We’re beginning to see plastic differently. Thanks to campaigns about environmental issues including marine pollution and climate change, public opinion of single-use plastics is shifting. Over half of consumers now believe plastic to be “harmful”.
Every business needs to take note of this, SMEs included. Consumers want to know that what they’re buying is sustainable – and they’re rewarding brands that deliver eco-friendly goods. In fact, while the ban on plastic straws and other disposable plastic products is welcome, the public wants to see more. In a world in which consumers are going green, the reality is: business as normal is no longer viable.
In this article, I’ll describe why public opinion has turned against plastics – and why we should expect sustainable consumption to be something that’s here to stay. It’s not only about straws. Yet, in a world in which half of the plastic we consume is disposable, these products have become a symbol of our society’s wider addiction to plastic.
The Environmental Problems Turning Us Off Single-Use Plastics
Since mass production started, our love for plastic has hardly shown signs of slowing. From 15 million in 1964, we topped 311 million tonnes of plastic consumed across the world in 2014.
Yet, public opinion has recently changed. Two thirds of consumers in Europe and the Americas now associate plastic with ocean waste, while a British poll found that 85% were very or fairly concerned about plastic waste. That’s even more than those who are concerned about climate change.
If plastic is undergoing a crisis of trust, this is down to three environmental factors that have captured the public imagination: plastic waste, microplastics, and climate change.
#1: Plastic Waste
Of the 300 million tonnes of plastic we produce a year, half of it is designed to be disposable. Subsequently, these items are added to the 6.3 billion tonnes of plastic waste our planet currently holds – waste that doesn’t biodegrade and that stays in its current form for decades, even centuries.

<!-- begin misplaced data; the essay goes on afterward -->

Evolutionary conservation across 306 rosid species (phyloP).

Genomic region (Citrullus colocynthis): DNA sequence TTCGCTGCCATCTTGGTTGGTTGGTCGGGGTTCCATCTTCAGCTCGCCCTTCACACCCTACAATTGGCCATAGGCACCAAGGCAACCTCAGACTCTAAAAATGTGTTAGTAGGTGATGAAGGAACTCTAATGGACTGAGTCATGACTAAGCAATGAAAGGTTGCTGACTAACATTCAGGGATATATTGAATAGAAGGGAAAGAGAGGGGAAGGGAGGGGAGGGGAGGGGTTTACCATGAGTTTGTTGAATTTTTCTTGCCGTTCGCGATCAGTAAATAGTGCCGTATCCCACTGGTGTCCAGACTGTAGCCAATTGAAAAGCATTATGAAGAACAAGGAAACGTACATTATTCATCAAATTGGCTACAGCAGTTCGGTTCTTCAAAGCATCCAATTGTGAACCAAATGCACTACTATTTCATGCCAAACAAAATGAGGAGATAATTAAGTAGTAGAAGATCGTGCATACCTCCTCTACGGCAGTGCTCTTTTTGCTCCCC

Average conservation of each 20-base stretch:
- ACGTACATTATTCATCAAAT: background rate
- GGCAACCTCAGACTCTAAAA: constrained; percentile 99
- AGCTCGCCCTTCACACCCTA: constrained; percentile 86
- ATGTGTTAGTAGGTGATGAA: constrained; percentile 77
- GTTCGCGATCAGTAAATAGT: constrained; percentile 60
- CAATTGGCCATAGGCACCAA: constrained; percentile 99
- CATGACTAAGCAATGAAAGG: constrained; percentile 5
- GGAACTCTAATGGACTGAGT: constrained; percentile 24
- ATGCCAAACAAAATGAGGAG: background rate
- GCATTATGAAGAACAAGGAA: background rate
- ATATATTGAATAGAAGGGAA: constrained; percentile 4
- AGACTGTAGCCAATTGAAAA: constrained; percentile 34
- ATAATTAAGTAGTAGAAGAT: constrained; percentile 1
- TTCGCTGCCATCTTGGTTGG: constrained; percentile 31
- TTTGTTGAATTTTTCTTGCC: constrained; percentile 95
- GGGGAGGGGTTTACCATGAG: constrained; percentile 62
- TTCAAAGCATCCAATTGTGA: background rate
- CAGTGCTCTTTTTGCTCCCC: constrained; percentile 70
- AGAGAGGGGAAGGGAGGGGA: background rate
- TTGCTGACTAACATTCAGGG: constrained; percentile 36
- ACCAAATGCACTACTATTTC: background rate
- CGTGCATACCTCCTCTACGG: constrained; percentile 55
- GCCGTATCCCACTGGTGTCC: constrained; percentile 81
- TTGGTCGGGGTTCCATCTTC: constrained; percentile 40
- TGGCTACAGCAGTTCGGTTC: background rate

The public now knows that this waste is posing problems for the planet. An estimated 8 million tonnes of plastic enter the ocean every year. Data from the US suggests that 26 million tonnes of plastic landfills in that country alone. Even in south-east Asia, one of the world’s regions understood to be most responsible for plastic pollution, 91% of people are concerned.
Scenes of sea life swimming through plastics or of turtles choked by plastic straws have been enduring images in recent years. Meanwhile, David Attenborough’s 2017 documentary, Blue Planet II, has been credited with changing public attitudes. 88% of those who watched it are thought to have changed their behaviour as a result, while the UK government announced a ban on single-use plastics in its wake.
Tangible, visible, and clearly understood, the images of accumulated plastics have had a huge impact on public opinion. However, according to some researchers, it was knowledge of microplastics – plastics smaller than 5mm – that first had consumers demanding change.